How to Handle Stress When Planning Your Wedding

Today we have a guest writer, MaKenna, sharing some of her wisdom stress management. Hope you enjoy!

MaKenna Stevens is the founder and owner of Perfectly Planned Moments, a wedding planning business on the California-Oregon Coast. For more information, check out her website.

As a wedding planner, stress is something I manage on a regular basis. In fact, if I didn’t keep my stress-levels in check, I don’t think I would be able to handle my job in a healthy, sane way. Over time, I’ve noticed myself repeatedly using the same methods to manage my stress, and have found these methods to transcend just wedding planning and work to handle other kinds of stress as well.

wedding planner coordinator california oregon managing stress

Stress Vs. Worry

One of the first things I must define is the difference between stress and worry. For these purposes, I’ll define stress as the uncomfortable feeling of urgency for certain circumstances to work out desirably. This connects stress to specific circumstances, which tend to come and go as circumstances change. Worry, on the other hand, is an emotional state of mind that rarely comes with specific circumstances; rather, it is a contagious attitude that will leak into every aspect of your life and compromise your mental and physical energy. It isn’t productive, and worrying or not worrying will not change whatever it is you are worried about. However, it will change how you live, and how happy you feel.

I’m not discussing worry when I mention stress in this blog post. Stress is something you can react to, whereas worry is a reaction someone exposed to stress often responds with. Please read below thoughtfully!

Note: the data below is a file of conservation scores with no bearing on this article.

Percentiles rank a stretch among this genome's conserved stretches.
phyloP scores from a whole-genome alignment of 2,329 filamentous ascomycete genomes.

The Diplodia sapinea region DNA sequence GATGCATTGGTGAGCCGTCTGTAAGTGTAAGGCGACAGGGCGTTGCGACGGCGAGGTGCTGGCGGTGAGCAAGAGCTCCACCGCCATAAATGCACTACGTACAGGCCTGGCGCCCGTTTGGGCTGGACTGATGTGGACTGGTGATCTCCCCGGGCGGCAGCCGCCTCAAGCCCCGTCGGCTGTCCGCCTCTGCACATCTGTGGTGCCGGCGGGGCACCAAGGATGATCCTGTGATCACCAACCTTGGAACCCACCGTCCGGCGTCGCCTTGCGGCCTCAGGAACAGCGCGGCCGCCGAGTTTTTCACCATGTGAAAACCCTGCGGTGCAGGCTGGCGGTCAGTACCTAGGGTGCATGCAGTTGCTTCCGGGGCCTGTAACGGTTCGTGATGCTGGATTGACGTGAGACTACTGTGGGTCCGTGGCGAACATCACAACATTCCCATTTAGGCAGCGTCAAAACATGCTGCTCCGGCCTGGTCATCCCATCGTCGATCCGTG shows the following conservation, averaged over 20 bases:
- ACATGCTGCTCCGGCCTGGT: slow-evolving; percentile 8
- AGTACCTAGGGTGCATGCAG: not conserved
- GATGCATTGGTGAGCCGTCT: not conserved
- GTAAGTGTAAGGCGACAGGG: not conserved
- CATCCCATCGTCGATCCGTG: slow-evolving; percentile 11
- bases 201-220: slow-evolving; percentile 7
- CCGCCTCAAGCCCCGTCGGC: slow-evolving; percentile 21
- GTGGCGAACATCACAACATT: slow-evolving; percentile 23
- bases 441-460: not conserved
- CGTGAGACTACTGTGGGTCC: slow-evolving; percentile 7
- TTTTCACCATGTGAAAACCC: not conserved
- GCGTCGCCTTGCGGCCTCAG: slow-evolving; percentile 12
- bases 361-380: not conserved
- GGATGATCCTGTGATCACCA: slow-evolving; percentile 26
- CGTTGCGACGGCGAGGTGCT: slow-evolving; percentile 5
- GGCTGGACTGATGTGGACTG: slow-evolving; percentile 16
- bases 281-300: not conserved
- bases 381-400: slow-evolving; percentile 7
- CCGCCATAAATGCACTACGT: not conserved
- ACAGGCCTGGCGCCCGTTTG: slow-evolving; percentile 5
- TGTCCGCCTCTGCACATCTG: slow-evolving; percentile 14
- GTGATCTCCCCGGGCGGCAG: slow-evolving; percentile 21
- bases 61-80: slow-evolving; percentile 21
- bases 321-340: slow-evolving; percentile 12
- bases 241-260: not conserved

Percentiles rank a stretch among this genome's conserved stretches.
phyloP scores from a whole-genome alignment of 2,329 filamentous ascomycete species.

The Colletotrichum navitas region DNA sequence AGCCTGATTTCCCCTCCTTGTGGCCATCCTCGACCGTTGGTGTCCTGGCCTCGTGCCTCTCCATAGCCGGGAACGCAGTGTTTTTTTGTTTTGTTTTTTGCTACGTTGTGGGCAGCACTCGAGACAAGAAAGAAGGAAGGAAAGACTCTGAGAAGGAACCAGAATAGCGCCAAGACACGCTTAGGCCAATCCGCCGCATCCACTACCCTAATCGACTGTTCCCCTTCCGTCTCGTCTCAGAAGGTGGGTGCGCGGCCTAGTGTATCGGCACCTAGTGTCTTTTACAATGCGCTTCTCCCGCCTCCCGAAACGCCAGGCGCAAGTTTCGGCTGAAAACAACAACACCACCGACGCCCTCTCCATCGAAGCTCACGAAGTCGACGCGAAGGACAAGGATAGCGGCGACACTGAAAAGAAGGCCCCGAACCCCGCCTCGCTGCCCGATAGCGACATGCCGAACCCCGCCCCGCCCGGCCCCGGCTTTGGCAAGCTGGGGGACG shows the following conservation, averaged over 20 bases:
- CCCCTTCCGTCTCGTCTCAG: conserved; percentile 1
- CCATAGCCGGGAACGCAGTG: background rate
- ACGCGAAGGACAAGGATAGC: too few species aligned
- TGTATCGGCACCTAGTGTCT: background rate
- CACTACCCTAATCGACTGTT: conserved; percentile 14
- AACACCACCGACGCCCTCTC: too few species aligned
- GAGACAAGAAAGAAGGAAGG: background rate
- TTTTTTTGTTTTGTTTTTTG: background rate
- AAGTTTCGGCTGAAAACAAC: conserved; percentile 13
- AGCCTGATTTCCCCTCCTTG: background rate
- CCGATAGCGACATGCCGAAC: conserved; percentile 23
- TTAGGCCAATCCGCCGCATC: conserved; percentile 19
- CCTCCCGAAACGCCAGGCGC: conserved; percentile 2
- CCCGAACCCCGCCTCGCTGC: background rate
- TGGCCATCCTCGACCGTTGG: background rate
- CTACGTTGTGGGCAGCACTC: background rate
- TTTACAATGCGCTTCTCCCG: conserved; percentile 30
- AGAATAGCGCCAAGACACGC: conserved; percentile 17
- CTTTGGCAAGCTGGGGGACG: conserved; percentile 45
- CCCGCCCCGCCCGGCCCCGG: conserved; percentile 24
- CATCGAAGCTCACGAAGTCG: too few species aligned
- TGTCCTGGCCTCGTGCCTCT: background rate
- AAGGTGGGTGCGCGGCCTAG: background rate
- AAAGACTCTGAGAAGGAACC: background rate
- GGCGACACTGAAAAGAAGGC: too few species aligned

Stress Can Change Your Life (In a Good Way!)

What if, instead of an exhausting addition to your life, stress became a tool: an emotional indicator that there is work left to do to resolve whatever you are stressed about?

This opinion stems from a positive outlook on stress. Typically, we hear phrases like “I’m so stressed!” and react as though the stress is a negative thing. However, with a healthy outlook on what stress is and how it can positively impact how we function, stress can be a useful tool. There is a wonderful Ted Talk that discusses the body’s physical response to stress, and it actually shows through studies that the way stress physically impacts us depends on how we emotionally feel about it. If we feel that stress is a bad addition to our lives, it will begin to break down our mental, emotional and physical well-being. Amazingly enough, when we view stress as extra energy to aid us in solving a problem, it will serve only to drive us forward, with no physical side-effects! Don’t believe me? Take 15 minutes to watch that Ted Talk.

Much like physical pain indicates to our bodies that something is wrong, circumstance-related stress often flairs up when we feel unprepared to face the related circumstance. When we listen to this indicator, we can learn from it exactly what it is we can do to alleviate the stress we feel. As a wedding planner, when I feel stressed, I take the time to write out a To Do List of what is left to do for the issue or wedding that I’m stressed about. Almost every time I complete the list, I feel suddenly relaxed, because if I am able to complete each To Do, I know that all should go well. In this way, I have used my stress to tell me where my work stands on the “Complete” meter. It helps me keep my priorities straight.